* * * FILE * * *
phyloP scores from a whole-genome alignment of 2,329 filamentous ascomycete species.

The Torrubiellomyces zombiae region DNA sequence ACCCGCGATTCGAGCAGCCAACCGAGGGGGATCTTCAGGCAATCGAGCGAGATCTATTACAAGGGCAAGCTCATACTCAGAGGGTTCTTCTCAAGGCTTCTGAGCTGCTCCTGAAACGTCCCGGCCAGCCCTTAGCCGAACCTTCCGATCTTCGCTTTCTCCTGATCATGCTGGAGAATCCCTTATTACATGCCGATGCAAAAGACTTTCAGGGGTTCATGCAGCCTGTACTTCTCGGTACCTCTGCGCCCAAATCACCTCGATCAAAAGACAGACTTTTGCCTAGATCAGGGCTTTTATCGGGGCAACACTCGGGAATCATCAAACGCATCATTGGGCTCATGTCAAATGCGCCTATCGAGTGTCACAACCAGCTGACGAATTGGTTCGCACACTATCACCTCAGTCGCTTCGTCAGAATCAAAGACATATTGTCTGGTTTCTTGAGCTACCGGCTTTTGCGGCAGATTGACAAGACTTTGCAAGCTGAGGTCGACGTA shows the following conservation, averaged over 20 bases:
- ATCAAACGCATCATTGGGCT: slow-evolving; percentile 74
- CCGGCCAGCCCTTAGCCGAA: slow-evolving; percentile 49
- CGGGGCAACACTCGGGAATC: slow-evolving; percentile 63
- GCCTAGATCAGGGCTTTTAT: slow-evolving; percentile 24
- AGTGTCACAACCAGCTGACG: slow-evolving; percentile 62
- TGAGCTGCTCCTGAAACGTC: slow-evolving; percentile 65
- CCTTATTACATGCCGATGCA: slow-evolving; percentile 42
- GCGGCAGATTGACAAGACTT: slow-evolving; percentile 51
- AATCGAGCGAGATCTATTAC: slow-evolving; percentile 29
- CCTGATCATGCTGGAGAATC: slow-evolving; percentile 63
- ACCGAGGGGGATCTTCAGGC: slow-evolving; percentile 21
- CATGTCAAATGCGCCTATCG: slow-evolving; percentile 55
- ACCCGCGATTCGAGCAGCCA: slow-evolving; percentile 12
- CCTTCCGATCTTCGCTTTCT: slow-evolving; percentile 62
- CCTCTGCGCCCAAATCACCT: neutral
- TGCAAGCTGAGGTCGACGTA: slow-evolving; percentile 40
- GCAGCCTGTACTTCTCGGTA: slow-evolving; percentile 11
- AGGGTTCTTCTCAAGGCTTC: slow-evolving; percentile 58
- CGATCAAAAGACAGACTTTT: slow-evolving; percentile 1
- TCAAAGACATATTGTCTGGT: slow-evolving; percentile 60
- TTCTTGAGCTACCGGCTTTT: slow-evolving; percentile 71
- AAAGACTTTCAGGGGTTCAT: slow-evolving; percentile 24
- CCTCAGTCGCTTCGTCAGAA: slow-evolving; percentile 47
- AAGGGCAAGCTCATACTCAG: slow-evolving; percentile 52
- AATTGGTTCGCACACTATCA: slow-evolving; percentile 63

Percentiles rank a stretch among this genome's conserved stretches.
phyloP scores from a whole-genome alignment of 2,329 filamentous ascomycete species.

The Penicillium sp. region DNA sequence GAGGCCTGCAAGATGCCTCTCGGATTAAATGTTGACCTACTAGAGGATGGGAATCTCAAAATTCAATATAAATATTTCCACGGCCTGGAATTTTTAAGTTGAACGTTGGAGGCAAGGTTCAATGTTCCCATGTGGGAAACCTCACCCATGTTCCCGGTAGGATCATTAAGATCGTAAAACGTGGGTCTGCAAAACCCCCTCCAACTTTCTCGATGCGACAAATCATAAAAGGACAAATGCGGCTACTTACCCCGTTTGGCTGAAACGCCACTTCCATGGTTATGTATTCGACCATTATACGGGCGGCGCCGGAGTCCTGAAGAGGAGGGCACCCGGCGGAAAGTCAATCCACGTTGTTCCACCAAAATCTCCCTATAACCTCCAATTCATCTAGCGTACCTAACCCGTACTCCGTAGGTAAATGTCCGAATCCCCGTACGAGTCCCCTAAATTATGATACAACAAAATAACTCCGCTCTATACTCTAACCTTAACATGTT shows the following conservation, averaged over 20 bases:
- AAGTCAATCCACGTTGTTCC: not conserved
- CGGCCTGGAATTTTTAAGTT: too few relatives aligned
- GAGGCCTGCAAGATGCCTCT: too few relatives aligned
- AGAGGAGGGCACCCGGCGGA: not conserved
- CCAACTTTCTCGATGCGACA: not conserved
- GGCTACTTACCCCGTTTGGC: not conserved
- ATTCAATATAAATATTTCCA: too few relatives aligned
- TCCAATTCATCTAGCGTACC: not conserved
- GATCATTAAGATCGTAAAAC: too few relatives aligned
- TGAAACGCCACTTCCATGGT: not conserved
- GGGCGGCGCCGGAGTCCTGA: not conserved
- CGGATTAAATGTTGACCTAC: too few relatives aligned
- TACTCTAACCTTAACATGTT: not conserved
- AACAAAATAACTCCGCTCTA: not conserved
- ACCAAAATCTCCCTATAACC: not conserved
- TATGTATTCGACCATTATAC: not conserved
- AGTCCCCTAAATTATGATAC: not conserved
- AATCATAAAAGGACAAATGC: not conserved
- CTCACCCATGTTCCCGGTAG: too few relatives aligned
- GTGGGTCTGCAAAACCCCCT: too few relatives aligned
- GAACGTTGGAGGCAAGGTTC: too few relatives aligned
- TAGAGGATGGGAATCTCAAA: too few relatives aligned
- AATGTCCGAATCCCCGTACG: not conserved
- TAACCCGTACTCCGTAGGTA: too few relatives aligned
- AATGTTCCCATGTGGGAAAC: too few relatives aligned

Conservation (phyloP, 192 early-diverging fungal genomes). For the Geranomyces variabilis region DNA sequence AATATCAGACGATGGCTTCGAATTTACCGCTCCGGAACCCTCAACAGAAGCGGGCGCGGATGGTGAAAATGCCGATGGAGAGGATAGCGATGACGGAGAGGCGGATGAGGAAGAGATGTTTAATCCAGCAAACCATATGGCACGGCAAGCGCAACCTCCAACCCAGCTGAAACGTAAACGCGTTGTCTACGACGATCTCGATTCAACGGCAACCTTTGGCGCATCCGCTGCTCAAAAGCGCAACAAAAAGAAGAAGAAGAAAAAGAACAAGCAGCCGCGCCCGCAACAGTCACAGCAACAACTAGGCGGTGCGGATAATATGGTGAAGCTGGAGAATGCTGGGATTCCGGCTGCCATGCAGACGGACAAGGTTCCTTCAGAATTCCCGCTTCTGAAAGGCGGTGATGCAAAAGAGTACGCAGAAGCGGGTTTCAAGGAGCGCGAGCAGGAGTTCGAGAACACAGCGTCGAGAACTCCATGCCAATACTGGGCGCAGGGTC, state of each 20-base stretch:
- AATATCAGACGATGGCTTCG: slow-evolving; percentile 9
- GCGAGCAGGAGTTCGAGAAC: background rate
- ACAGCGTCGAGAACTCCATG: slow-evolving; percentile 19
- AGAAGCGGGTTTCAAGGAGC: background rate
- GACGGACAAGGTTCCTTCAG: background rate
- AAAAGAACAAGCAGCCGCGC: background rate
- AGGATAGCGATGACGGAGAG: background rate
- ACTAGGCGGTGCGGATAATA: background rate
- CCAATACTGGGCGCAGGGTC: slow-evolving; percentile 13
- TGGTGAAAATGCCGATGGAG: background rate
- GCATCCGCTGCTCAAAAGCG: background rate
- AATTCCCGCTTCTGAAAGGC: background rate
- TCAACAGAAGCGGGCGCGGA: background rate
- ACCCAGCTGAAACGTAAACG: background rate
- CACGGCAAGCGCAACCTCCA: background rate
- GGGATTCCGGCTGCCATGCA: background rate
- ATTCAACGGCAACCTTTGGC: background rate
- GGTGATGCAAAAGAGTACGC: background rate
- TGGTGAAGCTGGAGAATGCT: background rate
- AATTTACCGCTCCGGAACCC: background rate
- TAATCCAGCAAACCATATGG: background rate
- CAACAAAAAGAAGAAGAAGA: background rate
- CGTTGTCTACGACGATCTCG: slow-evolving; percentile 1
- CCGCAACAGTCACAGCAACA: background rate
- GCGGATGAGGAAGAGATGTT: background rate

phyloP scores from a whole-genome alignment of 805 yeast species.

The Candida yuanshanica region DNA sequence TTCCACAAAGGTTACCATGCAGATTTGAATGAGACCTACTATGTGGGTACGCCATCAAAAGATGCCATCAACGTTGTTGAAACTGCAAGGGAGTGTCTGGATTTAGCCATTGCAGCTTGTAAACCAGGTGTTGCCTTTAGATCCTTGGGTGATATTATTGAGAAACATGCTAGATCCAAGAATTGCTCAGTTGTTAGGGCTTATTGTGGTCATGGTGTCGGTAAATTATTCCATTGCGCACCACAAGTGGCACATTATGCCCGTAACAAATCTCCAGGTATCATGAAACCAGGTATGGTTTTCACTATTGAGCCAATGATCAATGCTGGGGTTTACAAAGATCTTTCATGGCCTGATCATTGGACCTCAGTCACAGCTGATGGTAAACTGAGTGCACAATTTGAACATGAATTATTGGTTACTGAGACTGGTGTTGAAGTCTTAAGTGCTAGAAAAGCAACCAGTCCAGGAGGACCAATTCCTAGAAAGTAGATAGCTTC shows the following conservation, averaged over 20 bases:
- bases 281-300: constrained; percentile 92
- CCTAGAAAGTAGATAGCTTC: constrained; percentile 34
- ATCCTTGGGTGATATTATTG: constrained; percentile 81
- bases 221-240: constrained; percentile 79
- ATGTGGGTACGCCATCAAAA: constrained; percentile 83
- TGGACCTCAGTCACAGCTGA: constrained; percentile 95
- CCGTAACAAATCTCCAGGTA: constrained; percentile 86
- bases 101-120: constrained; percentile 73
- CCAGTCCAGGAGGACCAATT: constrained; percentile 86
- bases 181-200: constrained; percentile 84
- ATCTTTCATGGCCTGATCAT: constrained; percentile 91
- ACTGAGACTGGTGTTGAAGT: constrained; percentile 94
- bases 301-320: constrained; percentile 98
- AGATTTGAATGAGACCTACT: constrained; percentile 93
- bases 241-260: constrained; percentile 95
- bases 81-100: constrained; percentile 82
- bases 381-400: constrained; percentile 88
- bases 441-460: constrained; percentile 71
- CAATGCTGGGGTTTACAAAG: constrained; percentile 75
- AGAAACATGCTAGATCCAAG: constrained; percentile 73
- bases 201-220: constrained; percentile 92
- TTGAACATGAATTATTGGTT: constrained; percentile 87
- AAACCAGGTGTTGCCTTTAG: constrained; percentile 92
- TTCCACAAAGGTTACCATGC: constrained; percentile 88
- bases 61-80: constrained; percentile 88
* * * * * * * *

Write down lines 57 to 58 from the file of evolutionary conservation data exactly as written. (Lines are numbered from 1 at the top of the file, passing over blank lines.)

- AATATCAGACGATGGCTTCG: slow-evolving; percentile 9
- GCGAGCAGGAGTTCGAGAAC: background rate